# [R] See the numeric codes of a factor

Jeff Newmiller jdnewmil at dcn.davis.CA.us
Fri Sep 19 15:49:45 CEST 2014

```Sounds like a factor to me. You are just inappropriately focused on the underlying representation. Once you start using factors in regression you will get it.
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Sent from my phone. Please excuse my brevity.

On September 19, 2014 5:55:42 AM PDT, Angel Rodriguez <angel.rodriguez at matiainstituto.net> wrote:
>Well, a variable with values 0/1 is useful for calculating observed
>probabilities by groups. But it is not diffcult to have the same
>variable both as numeric and as a factor in the dataframe and use each
>variation depending on the analysis.
>
>Angel
>
>________________________________
>
>De: Duncan Murdoch [mailto:murdoch.duncan at gmail.com]
>Para: Angel Rodriguez; r-help at r-project.org
>Asunto: Re: [R] See the numeric codes of a factor
>
>
>
>On 19/09/2014 8:12 AM, Angel Rodriguez wrote:
>> Re: [R] See the numeric codes of a factor
>> Thank you, Duncan. So isn't it possible to add labels to a variable
>> with numeric values 0/1? This kind of variable is very useful for
>> logistic regression, for example, but I'd rather have its
>> categories labelled.
>
>I think you are thinking of how you have done things in some other
>system.  In R, a factor is fine in logistic regression, regardless of
>the fact that internally values are stored as 1 and 2.
>
>Duncan Murdoch
>
>> Angel
>>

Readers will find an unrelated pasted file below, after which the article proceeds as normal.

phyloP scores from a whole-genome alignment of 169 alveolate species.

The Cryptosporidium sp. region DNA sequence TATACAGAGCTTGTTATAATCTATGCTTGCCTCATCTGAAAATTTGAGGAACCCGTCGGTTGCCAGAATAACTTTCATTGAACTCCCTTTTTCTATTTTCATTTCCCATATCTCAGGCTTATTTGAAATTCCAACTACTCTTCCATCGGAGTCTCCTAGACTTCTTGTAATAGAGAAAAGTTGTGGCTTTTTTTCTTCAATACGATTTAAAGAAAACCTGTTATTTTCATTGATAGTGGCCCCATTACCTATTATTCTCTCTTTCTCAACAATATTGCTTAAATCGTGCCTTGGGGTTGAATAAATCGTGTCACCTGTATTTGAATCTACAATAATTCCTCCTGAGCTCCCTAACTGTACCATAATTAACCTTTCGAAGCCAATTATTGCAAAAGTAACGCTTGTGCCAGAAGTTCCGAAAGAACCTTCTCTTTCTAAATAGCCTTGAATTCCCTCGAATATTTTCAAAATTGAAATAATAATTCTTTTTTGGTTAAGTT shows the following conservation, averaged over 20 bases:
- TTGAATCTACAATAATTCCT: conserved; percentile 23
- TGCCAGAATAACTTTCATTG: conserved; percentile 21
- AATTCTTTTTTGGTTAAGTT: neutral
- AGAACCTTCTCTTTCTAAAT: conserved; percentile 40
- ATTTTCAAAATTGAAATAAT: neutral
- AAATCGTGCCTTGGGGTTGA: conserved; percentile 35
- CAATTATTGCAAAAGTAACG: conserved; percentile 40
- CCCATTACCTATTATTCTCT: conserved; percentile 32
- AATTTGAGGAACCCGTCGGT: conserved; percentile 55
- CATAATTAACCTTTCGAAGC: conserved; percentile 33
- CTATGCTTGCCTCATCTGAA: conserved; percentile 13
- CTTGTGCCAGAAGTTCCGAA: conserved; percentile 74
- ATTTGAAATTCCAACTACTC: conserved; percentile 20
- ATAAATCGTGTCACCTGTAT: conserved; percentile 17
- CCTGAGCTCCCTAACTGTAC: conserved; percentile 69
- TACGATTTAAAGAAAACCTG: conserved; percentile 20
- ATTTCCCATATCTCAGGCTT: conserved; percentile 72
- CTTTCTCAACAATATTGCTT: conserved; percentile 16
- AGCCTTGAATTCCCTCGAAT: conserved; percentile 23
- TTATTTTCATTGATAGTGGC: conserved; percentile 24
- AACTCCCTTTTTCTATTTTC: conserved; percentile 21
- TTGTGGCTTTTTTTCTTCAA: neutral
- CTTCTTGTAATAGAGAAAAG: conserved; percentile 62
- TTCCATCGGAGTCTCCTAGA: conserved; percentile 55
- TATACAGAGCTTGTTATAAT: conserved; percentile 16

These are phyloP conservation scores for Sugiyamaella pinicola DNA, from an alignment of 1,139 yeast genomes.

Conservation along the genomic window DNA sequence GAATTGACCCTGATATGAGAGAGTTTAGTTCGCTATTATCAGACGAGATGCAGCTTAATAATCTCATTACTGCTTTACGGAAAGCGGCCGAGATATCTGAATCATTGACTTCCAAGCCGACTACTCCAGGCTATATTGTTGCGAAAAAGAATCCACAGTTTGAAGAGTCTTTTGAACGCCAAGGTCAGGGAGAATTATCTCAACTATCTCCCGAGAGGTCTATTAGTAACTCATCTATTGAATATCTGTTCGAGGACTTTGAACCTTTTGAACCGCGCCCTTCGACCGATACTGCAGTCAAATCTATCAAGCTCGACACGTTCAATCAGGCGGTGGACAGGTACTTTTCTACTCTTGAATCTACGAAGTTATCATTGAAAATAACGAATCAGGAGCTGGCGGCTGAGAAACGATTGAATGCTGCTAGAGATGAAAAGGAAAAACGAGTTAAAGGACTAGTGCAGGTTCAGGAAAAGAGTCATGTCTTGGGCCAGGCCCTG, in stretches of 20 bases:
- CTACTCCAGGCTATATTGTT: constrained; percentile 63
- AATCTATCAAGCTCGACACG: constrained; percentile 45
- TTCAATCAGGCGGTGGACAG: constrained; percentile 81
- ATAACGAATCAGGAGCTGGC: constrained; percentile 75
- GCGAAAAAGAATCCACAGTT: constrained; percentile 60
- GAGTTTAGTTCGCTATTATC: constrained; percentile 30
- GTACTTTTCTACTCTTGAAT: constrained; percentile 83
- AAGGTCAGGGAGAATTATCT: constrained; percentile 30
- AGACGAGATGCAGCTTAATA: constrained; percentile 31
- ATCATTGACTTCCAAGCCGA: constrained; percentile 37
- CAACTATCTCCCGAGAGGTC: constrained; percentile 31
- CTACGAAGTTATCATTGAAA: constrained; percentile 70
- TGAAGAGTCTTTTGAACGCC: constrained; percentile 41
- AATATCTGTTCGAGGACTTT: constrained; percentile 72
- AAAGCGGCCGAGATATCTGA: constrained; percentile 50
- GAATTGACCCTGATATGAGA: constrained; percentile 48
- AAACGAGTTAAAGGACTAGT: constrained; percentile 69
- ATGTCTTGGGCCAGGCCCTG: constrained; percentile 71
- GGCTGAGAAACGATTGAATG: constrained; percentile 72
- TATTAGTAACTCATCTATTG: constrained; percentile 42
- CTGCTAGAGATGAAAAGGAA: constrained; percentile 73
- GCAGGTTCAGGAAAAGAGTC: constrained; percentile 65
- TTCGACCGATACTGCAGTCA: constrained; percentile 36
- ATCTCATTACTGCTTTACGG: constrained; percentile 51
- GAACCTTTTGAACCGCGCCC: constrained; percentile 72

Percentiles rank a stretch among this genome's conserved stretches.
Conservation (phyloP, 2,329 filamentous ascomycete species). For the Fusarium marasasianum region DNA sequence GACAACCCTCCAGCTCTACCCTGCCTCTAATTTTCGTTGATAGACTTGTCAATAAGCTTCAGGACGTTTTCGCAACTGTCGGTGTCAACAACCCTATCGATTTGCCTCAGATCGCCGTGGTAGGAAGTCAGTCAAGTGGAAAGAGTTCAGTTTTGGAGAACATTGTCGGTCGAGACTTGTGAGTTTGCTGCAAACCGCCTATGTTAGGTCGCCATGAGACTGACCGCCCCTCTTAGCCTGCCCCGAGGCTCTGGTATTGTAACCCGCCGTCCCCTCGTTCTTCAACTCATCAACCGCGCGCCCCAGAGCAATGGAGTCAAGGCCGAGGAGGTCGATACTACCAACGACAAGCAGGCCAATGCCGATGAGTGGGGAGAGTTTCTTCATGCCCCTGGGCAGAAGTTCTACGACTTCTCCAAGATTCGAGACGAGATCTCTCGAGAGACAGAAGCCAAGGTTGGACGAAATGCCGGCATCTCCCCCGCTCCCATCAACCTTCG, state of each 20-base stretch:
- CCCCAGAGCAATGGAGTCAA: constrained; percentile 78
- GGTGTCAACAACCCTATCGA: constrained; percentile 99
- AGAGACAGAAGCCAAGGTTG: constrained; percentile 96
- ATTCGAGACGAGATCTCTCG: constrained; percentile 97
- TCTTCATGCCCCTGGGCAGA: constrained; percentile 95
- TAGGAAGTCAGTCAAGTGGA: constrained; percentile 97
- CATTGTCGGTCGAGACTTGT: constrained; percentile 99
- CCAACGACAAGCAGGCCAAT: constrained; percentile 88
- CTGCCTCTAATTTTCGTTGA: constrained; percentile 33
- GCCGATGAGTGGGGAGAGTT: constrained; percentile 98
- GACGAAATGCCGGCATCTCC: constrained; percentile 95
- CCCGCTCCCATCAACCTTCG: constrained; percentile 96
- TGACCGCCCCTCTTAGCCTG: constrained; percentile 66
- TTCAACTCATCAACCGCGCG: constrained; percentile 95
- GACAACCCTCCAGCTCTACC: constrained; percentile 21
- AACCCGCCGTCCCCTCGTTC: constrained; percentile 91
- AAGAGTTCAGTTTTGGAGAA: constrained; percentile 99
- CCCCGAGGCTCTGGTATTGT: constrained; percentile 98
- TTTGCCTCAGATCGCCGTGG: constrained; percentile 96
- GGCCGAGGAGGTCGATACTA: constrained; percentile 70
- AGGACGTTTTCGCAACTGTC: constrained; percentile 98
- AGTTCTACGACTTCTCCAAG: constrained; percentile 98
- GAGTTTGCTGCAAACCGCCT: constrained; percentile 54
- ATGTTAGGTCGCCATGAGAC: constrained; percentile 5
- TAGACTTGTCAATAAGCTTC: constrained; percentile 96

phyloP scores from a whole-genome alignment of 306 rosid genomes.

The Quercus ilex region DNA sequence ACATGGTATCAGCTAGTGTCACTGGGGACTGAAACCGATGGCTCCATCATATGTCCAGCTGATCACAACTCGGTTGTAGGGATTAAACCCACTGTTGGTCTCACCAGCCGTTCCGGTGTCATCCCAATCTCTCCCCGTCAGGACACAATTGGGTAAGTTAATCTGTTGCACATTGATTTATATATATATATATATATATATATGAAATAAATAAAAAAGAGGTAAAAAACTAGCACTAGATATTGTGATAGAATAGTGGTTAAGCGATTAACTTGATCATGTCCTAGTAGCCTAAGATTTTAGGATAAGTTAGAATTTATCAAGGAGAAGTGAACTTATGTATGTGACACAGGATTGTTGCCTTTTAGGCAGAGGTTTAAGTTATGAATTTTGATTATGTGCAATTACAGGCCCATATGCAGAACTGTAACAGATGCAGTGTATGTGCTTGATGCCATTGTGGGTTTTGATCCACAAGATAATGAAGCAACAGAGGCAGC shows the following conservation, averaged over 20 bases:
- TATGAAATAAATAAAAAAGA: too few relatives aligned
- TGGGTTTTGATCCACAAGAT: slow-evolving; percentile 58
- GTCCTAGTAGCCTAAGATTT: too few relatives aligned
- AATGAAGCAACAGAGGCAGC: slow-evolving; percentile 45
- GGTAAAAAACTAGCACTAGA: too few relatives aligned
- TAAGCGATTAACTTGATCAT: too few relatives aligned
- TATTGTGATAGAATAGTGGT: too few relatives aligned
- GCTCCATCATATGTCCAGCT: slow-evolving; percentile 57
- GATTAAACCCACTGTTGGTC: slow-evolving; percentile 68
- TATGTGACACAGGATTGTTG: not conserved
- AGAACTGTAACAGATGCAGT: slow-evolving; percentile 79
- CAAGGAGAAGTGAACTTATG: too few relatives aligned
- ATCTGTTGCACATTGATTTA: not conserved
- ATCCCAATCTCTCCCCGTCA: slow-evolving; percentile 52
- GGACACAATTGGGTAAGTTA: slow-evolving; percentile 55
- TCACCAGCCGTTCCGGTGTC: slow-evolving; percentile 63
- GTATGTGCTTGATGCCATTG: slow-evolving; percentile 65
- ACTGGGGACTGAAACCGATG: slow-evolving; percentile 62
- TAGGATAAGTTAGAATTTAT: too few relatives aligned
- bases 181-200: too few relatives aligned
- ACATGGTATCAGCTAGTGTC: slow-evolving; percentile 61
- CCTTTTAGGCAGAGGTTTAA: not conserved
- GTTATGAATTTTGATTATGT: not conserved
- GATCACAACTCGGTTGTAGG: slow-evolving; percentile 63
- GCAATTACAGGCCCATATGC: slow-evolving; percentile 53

>>
>------------------------------------------------------------------------
>> *De:* Duncan Murdoch [mailto:murdoch.duncan at gmail.com]
>> *Enviado el:* vie 19/09/2014 13:32
>> *Para:* Angel Rodriguez; r-help at r-project.org
>> *Asunto:* Re: [R] See the numeric codes of a factor
>>
>> On 19/09/2014, 6:53 AM, Angel Rodriguez wrote:
>> > Dear Subscribers,
>> >
>> > I want to label a numeric variable 0="Bad" /1="Good". I understand
>> the only way is to transform it into a factor variable.
>> >
>> > Is there a way to check that the numeric values of the new factor
>> variable are 0 and 1 and not 1 and 2?
>>
>> If you apply as.numeric() to a factor, you won't get a zero value.
>> Internal factor values start at 1.
>>
>> So I wouldn't rely on the internal storage to achieve whatever it is
>you
>> want to achieve.  Use explicit computation, e.g.
>>
>> words <- ifelse(var == 0, "Bad", ifelse(var == 1, "Good", NA))
>> values <- ifelse(words == "Bad", 0, ifelse(words == "Good", 1, NA))
>>
>> Duncan Murdoch
>>
>>
>>
>
>
>
>
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